Postmortem Cohabitation

Sharing a bathroom with your dead fiancée

is never easy, especially with her

shaving cream and razor still sunbathing

on the mildewed shower sill,

rusting late into the Florida afternoons.


Plus, she paces through all the mirrors relentless,

wearing that diaphanous summer dress, you know, the one

you loved best, the one you buried her in beneath

the dunes; and she’s always asking the same silly question,

holding up two silver hoops: does this match?


At dusk, more traces: her eyes, whistling

sawgrass, hair like braided bran,

her laugh a champagne cork,

and perfect alabaster teeth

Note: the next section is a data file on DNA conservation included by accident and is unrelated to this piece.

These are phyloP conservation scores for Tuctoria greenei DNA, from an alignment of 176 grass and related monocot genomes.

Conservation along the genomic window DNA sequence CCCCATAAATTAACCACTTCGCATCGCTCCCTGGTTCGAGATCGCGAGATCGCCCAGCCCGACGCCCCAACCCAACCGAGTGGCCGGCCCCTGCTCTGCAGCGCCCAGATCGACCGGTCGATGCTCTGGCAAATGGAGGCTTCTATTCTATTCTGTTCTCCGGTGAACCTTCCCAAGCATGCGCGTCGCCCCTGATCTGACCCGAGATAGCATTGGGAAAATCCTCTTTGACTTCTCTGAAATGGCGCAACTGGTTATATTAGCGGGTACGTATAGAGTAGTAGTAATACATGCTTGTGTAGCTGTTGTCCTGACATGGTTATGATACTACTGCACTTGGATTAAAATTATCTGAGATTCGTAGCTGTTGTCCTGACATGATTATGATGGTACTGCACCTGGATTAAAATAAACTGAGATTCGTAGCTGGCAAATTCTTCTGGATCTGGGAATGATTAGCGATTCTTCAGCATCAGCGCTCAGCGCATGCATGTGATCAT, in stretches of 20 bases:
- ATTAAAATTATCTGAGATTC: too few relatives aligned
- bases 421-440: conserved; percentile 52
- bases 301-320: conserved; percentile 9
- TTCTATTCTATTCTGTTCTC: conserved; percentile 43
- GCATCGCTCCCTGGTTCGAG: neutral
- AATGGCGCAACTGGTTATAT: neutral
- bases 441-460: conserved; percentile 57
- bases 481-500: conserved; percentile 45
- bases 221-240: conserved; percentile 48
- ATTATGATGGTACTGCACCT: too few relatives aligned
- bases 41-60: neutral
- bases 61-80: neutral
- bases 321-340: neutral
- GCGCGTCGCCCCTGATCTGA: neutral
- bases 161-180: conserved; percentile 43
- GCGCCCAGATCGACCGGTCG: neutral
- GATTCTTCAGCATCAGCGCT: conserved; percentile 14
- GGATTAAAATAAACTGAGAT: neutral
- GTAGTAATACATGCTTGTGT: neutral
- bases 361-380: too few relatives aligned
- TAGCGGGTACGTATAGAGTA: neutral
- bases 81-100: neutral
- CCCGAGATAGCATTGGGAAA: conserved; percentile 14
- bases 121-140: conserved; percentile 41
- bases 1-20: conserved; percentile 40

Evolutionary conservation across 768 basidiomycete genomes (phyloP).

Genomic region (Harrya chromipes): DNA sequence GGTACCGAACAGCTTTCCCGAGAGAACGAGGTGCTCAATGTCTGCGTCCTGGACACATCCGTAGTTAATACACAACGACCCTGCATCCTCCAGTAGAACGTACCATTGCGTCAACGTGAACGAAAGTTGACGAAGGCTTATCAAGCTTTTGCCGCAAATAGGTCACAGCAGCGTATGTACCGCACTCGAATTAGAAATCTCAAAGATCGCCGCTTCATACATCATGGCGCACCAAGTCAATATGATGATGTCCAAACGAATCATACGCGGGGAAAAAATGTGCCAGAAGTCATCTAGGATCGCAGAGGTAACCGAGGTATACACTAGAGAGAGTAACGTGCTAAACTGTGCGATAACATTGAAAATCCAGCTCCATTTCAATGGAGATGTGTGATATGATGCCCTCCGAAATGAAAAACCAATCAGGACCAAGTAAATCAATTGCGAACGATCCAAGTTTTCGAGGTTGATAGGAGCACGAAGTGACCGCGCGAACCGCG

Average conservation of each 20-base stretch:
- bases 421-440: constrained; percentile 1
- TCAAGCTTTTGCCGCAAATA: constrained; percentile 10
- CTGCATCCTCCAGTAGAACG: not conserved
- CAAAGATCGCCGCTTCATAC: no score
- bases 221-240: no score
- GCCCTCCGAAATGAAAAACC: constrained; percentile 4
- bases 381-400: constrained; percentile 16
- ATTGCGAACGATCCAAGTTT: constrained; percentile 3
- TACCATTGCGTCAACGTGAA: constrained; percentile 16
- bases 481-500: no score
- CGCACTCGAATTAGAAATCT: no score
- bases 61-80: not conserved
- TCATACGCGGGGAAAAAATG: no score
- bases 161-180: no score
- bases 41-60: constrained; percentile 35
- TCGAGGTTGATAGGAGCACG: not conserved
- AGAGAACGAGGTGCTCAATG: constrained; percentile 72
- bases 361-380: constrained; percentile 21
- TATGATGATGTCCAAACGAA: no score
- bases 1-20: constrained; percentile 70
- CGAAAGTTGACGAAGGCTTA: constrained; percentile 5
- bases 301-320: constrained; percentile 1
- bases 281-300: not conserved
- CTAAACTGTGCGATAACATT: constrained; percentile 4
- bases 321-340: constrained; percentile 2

suspended midair.


You quiver as she broods in the corner

still trying to decide what to wear

even though her wardrobe is scattered

across Goodwills in five counties and none

of the precious scraps you’ve kept complement her stilettos.


How long do these echoes last? It’s been one month

since the world ended for you both,

the hottest day on record (the bees are still gossiping

about it along the brittle grass) and though she tries

she cannot drink from the tap

which spouts only cheap wine and unfortunate rumors

such as these.





Originally from western Pennsylvania, Francis X. Altomare currently haunts various pubs between Galway, Ireland and South Florida. He was recently awarded the Oblongata Prize by the Medulla Review for his “City of Lost Things,” and his fiction and essays have appeared in various publications, mostly for earthling audiences. When not treating his chronic bibliophilia and avoiding direct sunlight, he teaches Theory, as well as a DIY course on how to take over the world, in South Florida.